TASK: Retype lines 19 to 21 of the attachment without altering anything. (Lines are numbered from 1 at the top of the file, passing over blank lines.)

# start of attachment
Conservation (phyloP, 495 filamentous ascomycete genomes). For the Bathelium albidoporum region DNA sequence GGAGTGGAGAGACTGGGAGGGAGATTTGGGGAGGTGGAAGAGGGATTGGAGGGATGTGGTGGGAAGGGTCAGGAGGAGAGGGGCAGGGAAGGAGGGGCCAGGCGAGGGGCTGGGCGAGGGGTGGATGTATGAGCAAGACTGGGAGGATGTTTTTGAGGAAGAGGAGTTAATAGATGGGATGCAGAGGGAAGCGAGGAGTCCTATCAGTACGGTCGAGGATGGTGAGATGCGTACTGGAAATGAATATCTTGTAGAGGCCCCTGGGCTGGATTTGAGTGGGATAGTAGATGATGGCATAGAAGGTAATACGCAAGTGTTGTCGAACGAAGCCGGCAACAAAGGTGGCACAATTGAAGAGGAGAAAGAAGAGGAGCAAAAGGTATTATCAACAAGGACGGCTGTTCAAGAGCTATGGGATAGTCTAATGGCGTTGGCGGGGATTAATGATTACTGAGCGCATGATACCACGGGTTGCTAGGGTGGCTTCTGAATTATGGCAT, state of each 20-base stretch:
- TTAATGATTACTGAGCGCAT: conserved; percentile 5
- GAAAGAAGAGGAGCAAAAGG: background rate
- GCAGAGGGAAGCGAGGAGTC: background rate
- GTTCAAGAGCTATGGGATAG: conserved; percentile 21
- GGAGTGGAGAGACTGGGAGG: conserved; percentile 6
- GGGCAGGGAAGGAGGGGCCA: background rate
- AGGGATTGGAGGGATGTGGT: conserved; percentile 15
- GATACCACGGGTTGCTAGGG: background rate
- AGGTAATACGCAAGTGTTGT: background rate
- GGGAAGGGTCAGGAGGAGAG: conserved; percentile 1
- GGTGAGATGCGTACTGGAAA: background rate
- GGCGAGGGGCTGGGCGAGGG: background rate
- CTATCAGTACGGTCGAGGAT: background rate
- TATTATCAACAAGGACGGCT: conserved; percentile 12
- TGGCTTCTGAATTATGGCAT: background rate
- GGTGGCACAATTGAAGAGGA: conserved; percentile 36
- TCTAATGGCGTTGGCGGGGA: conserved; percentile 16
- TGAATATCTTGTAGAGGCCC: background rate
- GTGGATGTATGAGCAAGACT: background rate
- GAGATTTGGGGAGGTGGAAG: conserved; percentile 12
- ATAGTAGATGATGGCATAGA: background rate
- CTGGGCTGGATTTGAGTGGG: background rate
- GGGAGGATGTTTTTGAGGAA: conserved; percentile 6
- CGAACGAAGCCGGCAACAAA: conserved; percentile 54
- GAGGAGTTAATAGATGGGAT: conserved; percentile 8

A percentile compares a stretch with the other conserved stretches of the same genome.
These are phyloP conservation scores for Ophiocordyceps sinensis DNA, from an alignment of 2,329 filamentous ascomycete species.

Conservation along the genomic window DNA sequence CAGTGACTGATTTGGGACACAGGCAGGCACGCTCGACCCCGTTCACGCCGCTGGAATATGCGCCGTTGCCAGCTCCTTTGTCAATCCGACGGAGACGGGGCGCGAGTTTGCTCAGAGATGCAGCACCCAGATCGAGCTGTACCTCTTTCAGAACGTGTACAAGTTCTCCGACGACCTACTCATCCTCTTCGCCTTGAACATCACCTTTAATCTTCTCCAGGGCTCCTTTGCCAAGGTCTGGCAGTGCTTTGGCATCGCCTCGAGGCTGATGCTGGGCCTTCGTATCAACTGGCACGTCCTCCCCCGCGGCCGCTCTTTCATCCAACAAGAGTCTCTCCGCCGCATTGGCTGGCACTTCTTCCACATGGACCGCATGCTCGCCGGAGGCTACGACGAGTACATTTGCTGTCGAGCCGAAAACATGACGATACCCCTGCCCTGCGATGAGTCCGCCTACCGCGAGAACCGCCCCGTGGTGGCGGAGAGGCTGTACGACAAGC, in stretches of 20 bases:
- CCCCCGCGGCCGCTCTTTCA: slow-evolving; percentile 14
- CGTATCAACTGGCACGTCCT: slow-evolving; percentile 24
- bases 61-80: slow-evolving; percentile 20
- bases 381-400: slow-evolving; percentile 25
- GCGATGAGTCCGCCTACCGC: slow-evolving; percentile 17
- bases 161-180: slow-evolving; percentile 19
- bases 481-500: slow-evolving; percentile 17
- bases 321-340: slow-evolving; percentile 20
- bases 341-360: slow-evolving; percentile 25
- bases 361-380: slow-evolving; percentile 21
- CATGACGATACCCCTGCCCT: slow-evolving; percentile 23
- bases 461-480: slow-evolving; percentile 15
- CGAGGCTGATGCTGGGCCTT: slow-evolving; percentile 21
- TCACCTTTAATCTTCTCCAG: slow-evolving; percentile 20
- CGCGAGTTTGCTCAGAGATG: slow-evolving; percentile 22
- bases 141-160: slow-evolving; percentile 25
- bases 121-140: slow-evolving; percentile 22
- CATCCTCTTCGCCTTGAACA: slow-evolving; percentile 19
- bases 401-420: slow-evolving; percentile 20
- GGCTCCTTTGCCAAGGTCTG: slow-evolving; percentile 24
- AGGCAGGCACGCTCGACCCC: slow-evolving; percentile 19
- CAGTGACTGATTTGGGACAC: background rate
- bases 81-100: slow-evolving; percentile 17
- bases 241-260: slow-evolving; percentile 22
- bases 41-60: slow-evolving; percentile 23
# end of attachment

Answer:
- TGAATATCTTGTAGAGGCCC: background rate
- GTGGATGTATGAGCAAGACT: background rate
- GAGATTTGGGGAGGTGGAAG: conserved; percentile 12